I e-mailed the responses to my mom. I tried to tell her that they should get kitty indoors as soon as they can for socializing, but I think hearing it from someone with more experience will help.
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post #7 of 17 (permalink) Old 09-19-2010, 01:57 AM
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The deciding factor here, is time.
If they want to foster this kitt for public adoption there is a good bit of 'work' to do with him before he can be offered for the public to handle. He needs to be handled A LOT and in many different ways to prepare him for anything the public (adults and children) may do with him and it takes time to gain trust and accustom a kitt/cat to that kind of casual handling. Adding to the time-factor, is the younger they are, the quicker they adopt out ... so again, time is of the utmost essence. When I work with my fosters I work to reach a high level of trust, handling and socialization and keep them at that high level as long as I can before they leave and go to the adoption center. This is so those skills of learning to accept my handling become ingrained behavior and help the kitt become and remain a highly adoptable pet because it is relaxed, adaptable and confident.



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post #8 of 17 (permalink) Old 09-20-2010, 01:53 AM Thread Starter
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Just a quick update here, as kitty is already making progress. My mother was able to pet him today while he was eating. He was trembling but didn't run away, and eventually started purring. Of course, once the food was gone so was he .

Next time I visit, probably this weekend (if I can stay away for that long), I'll try to help them figure out a safe room for him. By then they might be able to simply coax him inside, or into a cat carrier.
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post #9 of 17 (permalink) Old 09-20-2010, 12:07 PM
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"Yay!" for your Mom, that sounds GREAT! Just *getting* to that first touch is WONDERFUL because that opens the door for the kitty to stop being afraid of being touched and start to think that 'Hey, that felt pretty good .... I think I *like* it!' and with every encounter they become more and more comfortable with being touched and handled as they grow to trust people. I like your idea of preparing the safe room first and having it all ready for him before you bring him indoors.
Best thing now is to try to keep every experience positive and un-scary. The 'catching' part might be scary for him, but if everything is already prepared for him inside, I think it will take him a short bit to accustom himself to his new surroundings and with visits from people with treats and toys he should calm down, relax and take fairly easily to handling for socialization.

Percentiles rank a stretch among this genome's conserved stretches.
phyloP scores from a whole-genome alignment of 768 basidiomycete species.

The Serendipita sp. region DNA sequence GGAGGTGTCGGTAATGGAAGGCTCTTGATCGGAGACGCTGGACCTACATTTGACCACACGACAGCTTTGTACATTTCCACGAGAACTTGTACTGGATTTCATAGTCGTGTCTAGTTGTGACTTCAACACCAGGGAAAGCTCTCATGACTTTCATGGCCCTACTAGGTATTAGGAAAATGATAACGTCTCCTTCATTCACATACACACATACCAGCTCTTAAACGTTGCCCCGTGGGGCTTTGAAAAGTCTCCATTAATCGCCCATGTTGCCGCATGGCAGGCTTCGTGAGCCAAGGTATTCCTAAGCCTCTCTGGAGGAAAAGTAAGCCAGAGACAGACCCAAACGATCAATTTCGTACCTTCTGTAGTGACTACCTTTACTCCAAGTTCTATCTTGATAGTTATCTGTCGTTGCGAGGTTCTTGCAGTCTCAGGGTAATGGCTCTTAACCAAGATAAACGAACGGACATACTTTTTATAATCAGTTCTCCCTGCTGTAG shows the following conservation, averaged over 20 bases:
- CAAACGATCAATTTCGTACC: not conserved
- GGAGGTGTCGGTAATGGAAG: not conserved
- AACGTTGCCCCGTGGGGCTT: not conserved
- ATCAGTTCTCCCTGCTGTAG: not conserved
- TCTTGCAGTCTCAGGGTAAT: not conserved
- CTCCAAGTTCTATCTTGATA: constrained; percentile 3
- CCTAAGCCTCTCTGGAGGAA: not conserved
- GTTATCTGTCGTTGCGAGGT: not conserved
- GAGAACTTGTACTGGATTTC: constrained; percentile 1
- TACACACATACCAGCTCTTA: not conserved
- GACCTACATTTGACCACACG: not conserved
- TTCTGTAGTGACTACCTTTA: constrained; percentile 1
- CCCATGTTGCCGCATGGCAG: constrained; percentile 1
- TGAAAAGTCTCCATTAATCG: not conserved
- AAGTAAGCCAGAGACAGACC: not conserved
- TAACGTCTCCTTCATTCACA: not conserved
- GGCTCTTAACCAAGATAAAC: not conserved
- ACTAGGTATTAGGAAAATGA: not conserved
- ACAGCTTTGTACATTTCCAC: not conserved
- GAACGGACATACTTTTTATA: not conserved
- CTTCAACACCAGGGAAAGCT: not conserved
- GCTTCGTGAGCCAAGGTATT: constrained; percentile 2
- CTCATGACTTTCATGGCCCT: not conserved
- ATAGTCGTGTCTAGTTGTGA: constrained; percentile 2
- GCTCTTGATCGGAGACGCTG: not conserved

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post #10 of 17 (permalink) Old 09-21-2010, 10:09 PM Thread Starter
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Well my mom called me all excited this evening.

My nieces (7 and 9) visited her yesterday and so she told them they could go out and feed kitty. She instructed them on how to hold the dish for him, how to be quiet and move slowly, and warned them that he might run off. Well a few minutes later my mom looks out the window, and the kitten is all over the kids! He wasn't eating at all, just purring and rubbing up on the kids. Of course, these kids are good with animals and have two cats of their own. Since then he has totally blossomed. He's playing with the interactive toys they bought him, and he will sit on my mothers' lap (as long as she doesn't move at all, haha).

I don't know what his background could possibly be. He's still frightened, but the fact that he's taking to human affection so naturally tells me that he wasn't truly "feral". He still has a long ways to go before he's ready for public adoption, but I don't think socializing him will be any huge challenge. My mom would like to get him inside by Thursday since it's supposed to rain. She has a safe room picked out and I gave her some kitten-proofing tips (hopefully she follows them, lol). She also bought him some flea and worm medications. She didn't get them from the vet, so hopefully they're okay (no Hartz products).

I'm thinking it would be fantastic if my sisters' family took him, but that's probably a long-shot. I'm sure the kids will be working on her, though .